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Harleigh Walker is a typical, happy and thriving 16 year old girl from a happy, healthy Alabama family. Her parents are hard-working Southern people, and are passionate Auburn football fans. Her dad is an aficionado for his 2013 Mustang, and an avid hunter. Her brother serves in the Army National Guard. Her parents were not the most familiar with the LGBTQ community, but when she came out to them, they listened, did their research, and realized that supporting their daughter would allow her to develop into the happy and thriving girl she was meant to be.
Harleigh has a loving group of friends, she slayed at her high school’s prom, she’s a straight A student, is on her school’s debate team and she is an outspoken Swiftie. She has ambitious political goals, wanting to be the president someday. In short, she is thriving,despite transphobic lawmakers making it incredibly difficult for her to do so. While all of her friends were vacationing for spring break, she had to testify to Senate lawmakers, lobbying for her right to exist. Debunking the fallacious narratives from hostile politicians, and displaying that in contrast to the reactionary rhetoric, Harleigh boldly told the Senate Judiciary Committee: “The laws preventing people like [her] from having access to the health care that our doctors and parents agree is necessary to keep us healthy don’t keep [transgender youth] safe, they do the opposite. Legislators think that they can tell my parents and my doctors that I can’t get the care I need to be happy and healthy.”
It is a very arduous task for a 16 year old, but she is blossoming as an advocate for trans youth.
Walker gained international attention when she appeared on BBC News, her first-ever on-camera interview, to fight back against the introduction of a discriminatory trans healthcare bill in her home state, describing the harm that the policies will cause to her and her family. She met with Alabama’s health secretary to educate them on transgender healthcare, and made it all the way to the White House, where she spoke with Second Gentleman Douglas Ermhoff on how the federal government can help protect trans kids.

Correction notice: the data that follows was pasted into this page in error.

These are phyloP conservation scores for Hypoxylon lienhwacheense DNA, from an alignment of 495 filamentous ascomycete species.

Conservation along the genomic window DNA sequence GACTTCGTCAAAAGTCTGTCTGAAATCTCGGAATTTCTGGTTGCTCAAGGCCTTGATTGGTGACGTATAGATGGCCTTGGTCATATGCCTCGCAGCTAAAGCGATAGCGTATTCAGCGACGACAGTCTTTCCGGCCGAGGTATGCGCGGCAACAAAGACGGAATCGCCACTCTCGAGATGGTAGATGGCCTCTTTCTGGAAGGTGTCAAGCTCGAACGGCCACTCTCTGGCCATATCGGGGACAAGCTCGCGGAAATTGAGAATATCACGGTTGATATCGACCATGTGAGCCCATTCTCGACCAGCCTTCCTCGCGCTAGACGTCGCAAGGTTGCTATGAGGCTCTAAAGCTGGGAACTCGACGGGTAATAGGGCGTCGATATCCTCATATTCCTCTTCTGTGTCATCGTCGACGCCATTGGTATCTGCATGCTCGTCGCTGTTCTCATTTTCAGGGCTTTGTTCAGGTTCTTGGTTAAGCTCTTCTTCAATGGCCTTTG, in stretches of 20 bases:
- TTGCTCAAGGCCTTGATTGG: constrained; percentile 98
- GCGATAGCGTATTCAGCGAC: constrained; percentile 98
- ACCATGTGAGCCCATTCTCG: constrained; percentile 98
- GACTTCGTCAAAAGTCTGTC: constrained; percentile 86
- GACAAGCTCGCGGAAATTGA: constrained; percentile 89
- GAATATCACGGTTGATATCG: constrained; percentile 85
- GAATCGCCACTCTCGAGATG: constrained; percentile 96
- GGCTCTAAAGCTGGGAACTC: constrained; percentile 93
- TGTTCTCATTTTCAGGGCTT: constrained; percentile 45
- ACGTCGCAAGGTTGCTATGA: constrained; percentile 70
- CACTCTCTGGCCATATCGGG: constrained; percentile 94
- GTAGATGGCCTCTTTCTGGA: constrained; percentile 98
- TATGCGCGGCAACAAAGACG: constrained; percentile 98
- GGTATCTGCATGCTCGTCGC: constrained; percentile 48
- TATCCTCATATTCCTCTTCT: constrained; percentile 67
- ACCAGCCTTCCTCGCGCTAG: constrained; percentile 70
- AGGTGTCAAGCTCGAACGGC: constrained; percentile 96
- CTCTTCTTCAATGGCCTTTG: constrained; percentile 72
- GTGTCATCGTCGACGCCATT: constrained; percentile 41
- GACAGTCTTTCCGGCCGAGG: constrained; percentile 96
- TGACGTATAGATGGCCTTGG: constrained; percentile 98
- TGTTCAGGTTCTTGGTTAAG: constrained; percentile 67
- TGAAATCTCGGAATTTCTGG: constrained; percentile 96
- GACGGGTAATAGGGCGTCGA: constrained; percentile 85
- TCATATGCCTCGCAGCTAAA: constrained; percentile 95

Harleigh also shared to the global audience that she has dreams of becoming a lawyer and a “dream dream” to be the first trans president of the US.
Trans Youth Prom Organizers: Daniel Trujillo,16, he/him, Hobbes Chukumba, 16, he/him, Libby Gonzales, 13, she/her, Grayson McFerrin-Hogan,12, they/them
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Daniel Trujillo, Grayson McFerrin-Hogan, Hobbes Chukumba, and Libby Gonzales are not the same age, they don’t attend the same school, and they don’t even live in the same state. But what unites them is that they are trans and they wanted to create a space for others to be able to be and celebrate themselves.
Prom holds a symbolic place for many people as a coming of age milestone. Many of us only have awkward prom pictures and distorted memories of being too fearful, or banned from attending as our innate gender. But these four trans youth wanted to craft an experience of pure joy and provide an opportunity for trans youth from around the country to rejoice and celebrate who they are. The event provided a safe space for the teens to be themselves, whereas for many of them, they would face hostility if they were to attend their local proms as their true self. The Trans Youth Prom took place outside of the US Capitol, an impactful display of defiance toward institutional transphobia, and a demonstration of their pursuit of acceptance and bodily autonomy. In a momentous gesture of solidarity, protest and trans joy, four kids shook the nation by organizing this prom of their dreams.
The event began with the teens exiting a bus right in front of the Capitol Reflecting Pool. They then marched in protest in their formal wear around Capitol Hill, through a runway created by enthusiastic organizers, parents and supporters, holstering trans and queer pride flags and signs that read “Trans kids have always existed, Trans youth are powerful, and celebrate Trans joy.” The festivities continued to their makeshift dance floor, where Drag Queen Stormie Daie performed as the DJ, and the youth danced the afternoon away to Beyonce, Lil Nas X, Madonna, and others. All under a banner that read “You are loved.” The prom was complete with a transgender flag-inspired “Tunnel of Love” entrance. Over 200 trans and gender diverse guests attended, and a playlist of queer anthems and artists for them. Trans youth from 16 states took part in the celebration.